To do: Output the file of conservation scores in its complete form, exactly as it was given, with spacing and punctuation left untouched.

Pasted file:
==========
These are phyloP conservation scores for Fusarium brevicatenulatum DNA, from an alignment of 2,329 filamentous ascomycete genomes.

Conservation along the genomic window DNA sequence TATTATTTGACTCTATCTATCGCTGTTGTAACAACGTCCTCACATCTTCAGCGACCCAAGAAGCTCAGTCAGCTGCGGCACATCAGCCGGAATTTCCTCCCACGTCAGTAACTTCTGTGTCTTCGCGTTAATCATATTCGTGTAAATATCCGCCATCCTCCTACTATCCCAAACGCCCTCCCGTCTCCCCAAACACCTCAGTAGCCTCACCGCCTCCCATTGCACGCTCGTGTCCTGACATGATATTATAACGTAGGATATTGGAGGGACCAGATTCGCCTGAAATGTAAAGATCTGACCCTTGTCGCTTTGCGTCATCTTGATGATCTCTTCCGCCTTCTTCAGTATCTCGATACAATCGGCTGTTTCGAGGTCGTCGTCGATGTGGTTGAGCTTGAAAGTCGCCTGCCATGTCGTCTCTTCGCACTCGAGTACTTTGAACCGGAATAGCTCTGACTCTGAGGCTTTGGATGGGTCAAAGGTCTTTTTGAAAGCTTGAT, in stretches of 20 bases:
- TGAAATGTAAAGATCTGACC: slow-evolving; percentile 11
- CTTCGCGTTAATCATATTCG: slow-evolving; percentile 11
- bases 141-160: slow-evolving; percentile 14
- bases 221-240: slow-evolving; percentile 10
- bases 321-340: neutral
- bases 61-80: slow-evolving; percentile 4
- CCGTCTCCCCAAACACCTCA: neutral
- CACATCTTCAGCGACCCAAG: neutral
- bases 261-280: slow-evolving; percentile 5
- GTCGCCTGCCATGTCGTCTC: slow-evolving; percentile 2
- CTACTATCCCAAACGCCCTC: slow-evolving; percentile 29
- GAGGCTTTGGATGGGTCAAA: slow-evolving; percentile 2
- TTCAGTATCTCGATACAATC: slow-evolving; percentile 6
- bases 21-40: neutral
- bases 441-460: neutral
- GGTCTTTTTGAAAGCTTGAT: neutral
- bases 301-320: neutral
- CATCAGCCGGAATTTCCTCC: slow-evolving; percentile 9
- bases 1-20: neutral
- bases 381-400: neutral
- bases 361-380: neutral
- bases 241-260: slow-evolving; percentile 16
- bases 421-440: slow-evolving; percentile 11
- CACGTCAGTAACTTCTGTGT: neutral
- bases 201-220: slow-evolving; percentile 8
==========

These are phyloP conservation scores for Fusarium brevicatenulatum DNA, from an alignment of 2,329 filamentous ascomycete genomes.

Conservation along the genomic window DNA sequence TATTATTTGACTCTATCTATCGCTGTTGTAACAACGTCCTCACATCTTCAGCGACCCAAGAAGCTCAGTCAGCTGCGGCACATCAGCCGGAATTTCCTCCCACGTCAGTAACTTCTGTGTCTTCGCGTTAATCATATTCGTGTAAATATCCGCCATCCTCCTACTATCCCAAACGCCCTCCCGTCTCCCCAAACACCTCAGTAGCCTCACCGCCTCCCATTGCACGCTCGTGTCCTGACATGATATTATAACGTAGGATATTGGAGGGACCAGATTCGCCTGAAATGTAAAGATCTGACCCTTGTCGCTTTGCGTCATCTTGATGATCTCTTCCGCCTTCTTCAGTATCTCGATACAATCGGCTGTTTCGAGGTCGTCGTCGATGTGGTTGAGCTTGAAAGTCGCCTGCCATGTCGTCTCTTCGCACTCGAGTACTTTGAACCGGAATAGCTCTGACTCTGAGGCTTTGGATGGGTCAAAGGTCTTTTTGAAAGCTTGAT, in stretches of 20 bases:
- TGAAATGTAAAGATCTGACC: slow-evolving; percentile 11
- CTTCGCGTTAATCATATTCG: slow-evolving; percentile 11
- bases 141-160: slow-evolving; percentile 14
- bases 221-240: slow-evolving; percentile 10
- bases 321-340: neutral
- bases 61-80: slow-evolving; percentile 4
- CCGTCTCCCCAAACACCTCA: neutral
- CACATCTTCAGCGACCCAAG: neutral
- bases 261-280: slow-evolving; percentile 5
- GTCGCCTGCCATGTCGTCTC: slow-evolving; percentile 2
- CTACTATCCCAAACGCCCTC: slow-evolving; percentile 29
- GAGGCTTTGGATGGGTCAAA: slow-evolving; percentile 2
- TTCAGTATCTCGATACAATC: slow-evolving; percentile 6
- bases 21-40: neutral
- bases 441-460: neutral
- GGTCTTTTTGAAAGCTTGAT: neutral
- bases 301-320: neutral
- CATCAGCCGGAATTTCCTCC: slow-evolving; percentile 9
- bases 1-20: neutral
- bases 381-400: neutral
- bases 361-380: neutral
- bases 241-260: slow-evolving; percentile 16
- bases 421-440: slow-evolving; percentile 11
- CACGTCAGTAACTTCTGTGT: neutral
- bases 201-220: slow-evolving; percentile 8